How To Test The Oxygen Sensor (GM 2.4L Quad 4)

How To Test The Upstream Oxygen Sensor (GM 2.4L)

It is possible to test the oxygen sensor on your GM 2.4L Quad 4 vehicle before buying it, and in this article I'll show you how to do it.

Being able to say “YES, the O2 sensor is bad or NO, it's OK” will save you some time and money, because the PCM (Powertrain Control Module = Fuel Injection Computer) sometimes accuses the oxygen sensor as having failed when it hasn't (and this happens a lot).

Important Suggestions And Tips

TIP 1: You will need to use a scan tool, with Live Date capability, to use the info I'm presenting in this article.

Now, having said that, you don't need the GM factory scan tool or an expensive professional technician level scan tool. You can use a generic scan tool, as long as it has Live Data capability (Don't have a scan tool? Need a scan tool? Check out my recommendation: Actron CP9580 Scan Tool).

TIP 2: This is an on-car test of the oxygen sensor on your GM Quad 4 2.4L vehicle, so you will not be removing it to test it.

Symptoms Of A Bad Oxygen Sensor

The effects of a bad oxygen sensor can be very subtle since they usually do not cause serious drive-ability problems. Here are the most common symptoms:

  1. The check engine light (CEL) will be illuminated on your instrument cluster.
  2. The Diagnostic Trouble codes lighting up the CEL usually are:
    • P0131 Upstream Heated Oxygen Sensor (O2S11) Circuit Out Of Range Low Voltage (Bank 1).
    • P0133 Upstream Heated Oxygen Sensor (O2S11) Circuit Slow Response (Bank 1).
  3. Really bad gas mileage.
  4. Won't pass state mandated emission testing.

Oxygen Sensor Basics

In a nutshell, the oxygen sensor helps the PCM (Powertrain Control Module = Fuel Injection Computer) regulate how much fuel is injected into the engine.

For example, if the PCM doesn't inject enough fuel, the O2 sensor reports this as a Lean condition and the PCM injects more. If it injects too much, the O2 sensor reports this as a Rich condition, and the PCM injects less. Although I'm simplifying this quite a bit, it really is as simple as this.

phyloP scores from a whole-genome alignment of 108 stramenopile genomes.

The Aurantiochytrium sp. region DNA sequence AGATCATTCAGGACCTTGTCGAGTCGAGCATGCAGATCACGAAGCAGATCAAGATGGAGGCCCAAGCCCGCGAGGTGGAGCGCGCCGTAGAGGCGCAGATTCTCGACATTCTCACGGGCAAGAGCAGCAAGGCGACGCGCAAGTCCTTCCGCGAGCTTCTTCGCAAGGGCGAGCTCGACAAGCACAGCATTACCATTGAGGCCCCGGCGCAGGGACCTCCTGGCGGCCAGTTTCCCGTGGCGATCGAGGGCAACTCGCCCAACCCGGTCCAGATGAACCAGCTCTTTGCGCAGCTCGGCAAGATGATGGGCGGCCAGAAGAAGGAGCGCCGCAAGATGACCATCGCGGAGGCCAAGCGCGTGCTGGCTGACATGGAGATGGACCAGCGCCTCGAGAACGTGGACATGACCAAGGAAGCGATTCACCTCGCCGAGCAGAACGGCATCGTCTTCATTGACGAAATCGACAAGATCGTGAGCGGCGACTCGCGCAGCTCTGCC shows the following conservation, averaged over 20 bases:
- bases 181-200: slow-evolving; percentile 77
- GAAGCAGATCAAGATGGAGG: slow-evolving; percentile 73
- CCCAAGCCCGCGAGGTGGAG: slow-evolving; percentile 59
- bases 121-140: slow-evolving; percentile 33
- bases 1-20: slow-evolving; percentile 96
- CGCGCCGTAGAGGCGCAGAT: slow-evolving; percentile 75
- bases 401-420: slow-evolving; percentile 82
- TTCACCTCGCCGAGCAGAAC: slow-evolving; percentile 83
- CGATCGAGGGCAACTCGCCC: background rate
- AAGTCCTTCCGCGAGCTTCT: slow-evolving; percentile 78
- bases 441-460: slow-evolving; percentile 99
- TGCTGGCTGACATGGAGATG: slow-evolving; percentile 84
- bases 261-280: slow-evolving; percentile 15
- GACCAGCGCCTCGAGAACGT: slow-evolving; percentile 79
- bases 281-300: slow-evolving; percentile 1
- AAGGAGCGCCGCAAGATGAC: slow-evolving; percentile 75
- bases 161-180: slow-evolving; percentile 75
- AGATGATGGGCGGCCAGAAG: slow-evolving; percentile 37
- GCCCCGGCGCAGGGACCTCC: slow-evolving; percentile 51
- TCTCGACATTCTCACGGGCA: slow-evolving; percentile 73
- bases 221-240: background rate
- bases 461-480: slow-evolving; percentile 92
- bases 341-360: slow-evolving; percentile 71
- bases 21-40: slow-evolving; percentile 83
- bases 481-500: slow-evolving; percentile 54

Here are some more specifics:

  1. If the PCM, in your car (or mini-van) is injecting too much fuel, the oxygen sensor reacts by producing a voltage above 0.500 Volts. This voltage can go as high as 0.900 to 1.0 Volt.

    Too much fuel means that the air fuel mixture is rich and once the PCM sees this, via the O2 Sensor, it starts to inject less.
  2. As the PCM starts to inject less fuel, sometimes it goes too far and doesn't inject enough. Here again the O2 sensor saves the day by reporting a voltage that can go as low as 0.050 to 0.100 Volts.

    Too little fuel means that the air/fuel mixture is too lean and the PCM starts to inject more.
  3. As long as the engine is running, these alternating Lean and Rich Conditions, as reported by the O2 Sensor to the PCM, play a crucial part in regulating emissions and gas mileage (among several things).
  4. With your scan tool in Live Data mode, you'll be able to see these Lean and Rich Conditions switching back and forth and this is how I'm gonna' show you how to test them.
  5. A correctly working O2 sensor will produce a voltage that will switch between a lean and rich condition several times every few seconds. So, if the voltage output of the O2 sensor stays fixed (when testing it), the O2 sensor has failed.

To find out what are some of the most common symptoms of a failed oxygen sensor, take a look at the section: Symptoms Of A Bad Oxygen Sensor.

O2 SENSOR TEST: Creating A Rich Condition With Carb Spray

How To Test The Upstream Oxygen Sensor (GM 2.4L)

To test the oxygen sensor (O2S11), the very first thing you'll do is to induce a Rich condition.

You'll do this by spraying a little carburetor cleaner into the engine while it's running. My preferred method is to spray carb spray into a vacuum hose.

Once the carb spray hits the engine cylinders (and gets burned), you'll get an instant Rich condition, and if the O2 sensor is any good, it'll react by producing a maximum voltage or 0.900 Volts +, which you'll be able to confirm on your scan tool (in Live Data mode).